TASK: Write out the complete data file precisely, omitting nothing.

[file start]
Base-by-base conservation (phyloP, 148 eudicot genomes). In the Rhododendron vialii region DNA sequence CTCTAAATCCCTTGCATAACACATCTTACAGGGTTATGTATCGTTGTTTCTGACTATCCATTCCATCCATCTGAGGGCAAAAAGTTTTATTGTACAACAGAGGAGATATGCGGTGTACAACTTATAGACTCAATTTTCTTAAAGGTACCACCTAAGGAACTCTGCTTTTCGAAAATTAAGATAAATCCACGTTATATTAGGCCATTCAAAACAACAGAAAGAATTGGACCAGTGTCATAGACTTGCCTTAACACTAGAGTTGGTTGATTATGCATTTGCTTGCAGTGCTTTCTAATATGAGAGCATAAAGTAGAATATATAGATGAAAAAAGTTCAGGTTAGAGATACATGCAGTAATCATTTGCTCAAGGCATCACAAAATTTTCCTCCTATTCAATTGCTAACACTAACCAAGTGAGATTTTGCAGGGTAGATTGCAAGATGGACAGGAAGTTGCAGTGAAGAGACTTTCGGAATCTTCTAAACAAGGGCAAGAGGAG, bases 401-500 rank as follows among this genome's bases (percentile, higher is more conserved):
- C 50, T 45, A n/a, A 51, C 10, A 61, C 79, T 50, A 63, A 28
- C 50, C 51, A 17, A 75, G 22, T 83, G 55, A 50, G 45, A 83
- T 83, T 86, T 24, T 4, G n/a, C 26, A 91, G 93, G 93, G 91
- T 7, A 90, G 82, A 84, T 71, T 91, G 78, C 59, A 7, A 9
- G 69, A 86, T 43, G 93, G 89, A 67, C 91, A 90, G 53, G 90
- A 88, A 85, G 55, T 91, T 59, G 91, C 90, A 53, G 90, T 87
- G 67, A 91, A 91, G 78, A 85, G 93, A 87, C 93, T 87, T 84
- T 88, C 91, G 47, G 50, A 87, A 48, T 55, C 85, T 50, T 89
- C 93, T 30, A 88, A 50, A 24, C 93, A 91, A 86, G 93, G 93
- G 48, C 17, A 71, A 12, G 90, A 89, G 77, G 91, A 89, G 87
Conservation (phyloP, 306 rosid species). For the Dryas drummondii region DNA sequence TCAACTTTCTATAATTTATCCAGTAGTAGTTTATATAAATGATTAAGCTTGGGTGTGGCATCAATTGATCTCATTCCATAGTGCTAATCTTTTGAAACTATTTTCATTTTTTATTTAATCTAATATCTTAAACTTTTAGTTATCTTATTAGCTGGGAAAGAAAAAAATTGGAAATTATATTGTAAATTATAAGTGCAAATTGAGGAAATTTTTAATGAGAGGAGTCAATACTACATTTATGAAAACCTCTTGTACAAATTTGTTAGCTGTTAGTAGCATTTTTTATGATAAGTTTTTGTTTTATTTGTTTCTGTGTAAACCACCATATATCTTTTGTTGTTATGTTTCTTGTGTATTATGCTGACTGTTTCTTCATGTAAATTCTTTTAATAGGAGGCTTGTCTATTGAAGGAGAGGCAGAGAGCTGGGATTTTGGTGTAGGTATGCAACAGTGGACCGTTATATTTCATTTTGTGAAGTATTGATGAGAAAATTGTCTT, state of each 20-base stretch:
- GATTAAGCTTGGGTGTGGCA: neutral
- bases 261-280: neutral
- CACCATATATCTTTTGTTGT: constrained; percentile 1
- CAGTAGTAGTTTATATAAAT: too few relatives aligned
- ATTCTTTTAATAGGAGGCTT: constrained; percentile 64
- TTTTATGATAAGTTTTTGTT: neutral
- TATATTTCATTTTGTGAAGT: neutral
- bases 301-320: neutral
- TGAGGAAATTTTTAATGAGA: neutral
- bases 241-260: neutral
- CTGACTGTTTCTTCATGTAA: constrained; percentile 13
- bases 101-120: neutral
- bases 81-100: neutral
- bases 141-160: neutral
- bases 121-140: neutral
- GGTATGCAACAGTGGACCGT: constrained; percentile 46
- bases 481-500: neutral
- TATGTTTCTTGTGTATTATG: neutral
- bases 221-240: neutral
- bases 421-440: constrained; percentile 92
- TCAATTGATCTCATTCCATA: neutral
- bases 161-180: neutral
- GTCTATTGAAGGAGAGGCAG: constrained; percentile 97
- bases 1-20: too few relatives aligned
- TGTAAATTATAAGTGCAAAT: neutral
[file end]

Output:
Base-by-base conservation (phyloP, 148 eudicot genomes). In the Rhododendron vialii region DNA sequence CTCTAAATCCCTTGCATAACACATCTTACAGGGTTATGTATCGTTGTTTCTGACTATCCATTCCATCCATCTGAGGGCAAAAAGTTTTATTGTACAACAGAGGAGATATGCGGTGTACAACTTATAGACTCAATTTTCTTAAAGGTACCACCTAAGGAACTCTGCTTTTCGAAAATTAAGATAAATCCACGTTATATTAGGCCATTCAAAACAACAGAAAGAATTGGACCAGTGTCATAGACTTGCCTTAACACTAGAGTTGGTTGATTATGCATTTGCTTGCAGTGCTTTCTAATATGAGAGCATAAAGTAGAATATATAGATGAAAAAAGTTCAGGTTAGAGATACATGCAGTAATCATTTGCTCAAGGCATCACAAAATTTTCCTCCTATTCAATTGCTAACACTAACCAAGTGAGATTTTGCAGGGTAGATTGCAAGATGGACAGGAAGTTGCAGTGAAGAGACTTTCGGAATCTTCTAAACAAGGGCAAGAGGAG, bases 401-500 rank as follows among this genome's bases (percentile, higher is more conserved):
- C 50, T 45, A n/a, A 51, C 10, A 61, C 79, T 50, A 63, A 28
- C 50, C 51, A 17, A 75, G 22, T 83, G 55, A 50, G 45, A 83
- T 83, T 86, T 24, T 4, G n/a, C 26, A 91, G 93, G 93, G 91
- T 7, A 90, G 82, A 84, T 71, T 91, G 78, C 59, A 7, A 9
- G 69, A 86, T 43, G 93, G 89, A 67, C 91, A 90, G 53, G 90
- A 88, A 85, G 55, T 91, T 59, G 91, C 90, A 53, G 90, T 87
- G 67, A 91, A 91, G 78, A 85, G 93, A 87, C 93, T 87, T 84
- T 88, C 91, G 47, G 50, A 87, A 48, T 55, C 85, T 50, T 89
- C 93, T 30, A 88, A 50, A 24, C 93, A 91, A 86, G 93, G 93
- G 48, C 17, A 71, A 12, G 90, A 89, G 77, G 91, A 89, G 87
Conservation (phyloP, 306 rosid species). For the Dryas drummondii region DNA sequence TCAACTTTCTATAATTTATCCAGTAGTAGTTTATATAAATGATTAAGCTTGGGTGTGGCATCAATTGATCTCATTCCATAGTGCTAATCTTTTGAAACTATTTTCATTTTTTATTTAATCTAATATCTTAAACTTTTAGTTATCTTATTAGCTGGGAAAGAAAAAAATTGGAAATTATATTGTAAATTATAAGTGCAAATTGAGGAAATTTTTAATGAGAGGAGTCAATACTACATTTATGAAAACCTCTTGTACAAATTTGTTAGCTGTTAGTAGCATTTTTTATGATAAGTTTTTGTTTTATTTGTTTCTGTGTAAACCACCATATATCTTTTGTTGTTATGTTTCTTGTGTATTATGCTGACTGTTTCTTCATGTAAATTCTTTTAATAGGAGGCTTGTCTATTGAAGGAGAGGCAGAGAGCTGGGATTTTGGTGTAGGTATGCAACAGTGGACCGTTATATTTCATTTTGTGAAGTATTGATGAGAAAATTGTCTT, state of each 20-base stretch:
- GATTAAGCTTGGGTGTGGCA: neutral
- bases 261-280: neutral
- CACCATATATCTTTTGTTGT: constrained; percentile 1
- CAGTAGTAGTTTATATAAAT: too few relatives aligned
- ATTCTTTTAATAGGAGGCTT: constrained; percentile 64
- TTTTATGATAAGTTTTTGTT: neutral
- TATATTTCATTTTGTGAAGT: neutral
- bases 301-320: neutral
- TGAGGAAATTTTTAATGAGA: neutral
- bases 241-260: neutral
- CTGACTGTTTCTTCATGTAA: constrained; percentile 13
- bases 101-120: neutral
- bases 81-100: neutral
- bases 141-160: neutral
- bases 121-140: neutral
- GGTATGCAACAGTGGACCGT: constrained; percentile 46
- bases 481-500: neutral
- TATGTTTCTTGTGTATTATG: neutral
- bases 221-240: neutral
- bases 421-440: constrained; percentile 92
- TCAATTGATCTCATTCCATA: neutral
- bases 161-180: neutral
- GTCTATTGAAGGAGAGGCAG: constrained; percentile 97
- bases 1-20: too few relatives aligned
- TGTAAATTATAAGTGCAAAT: neutral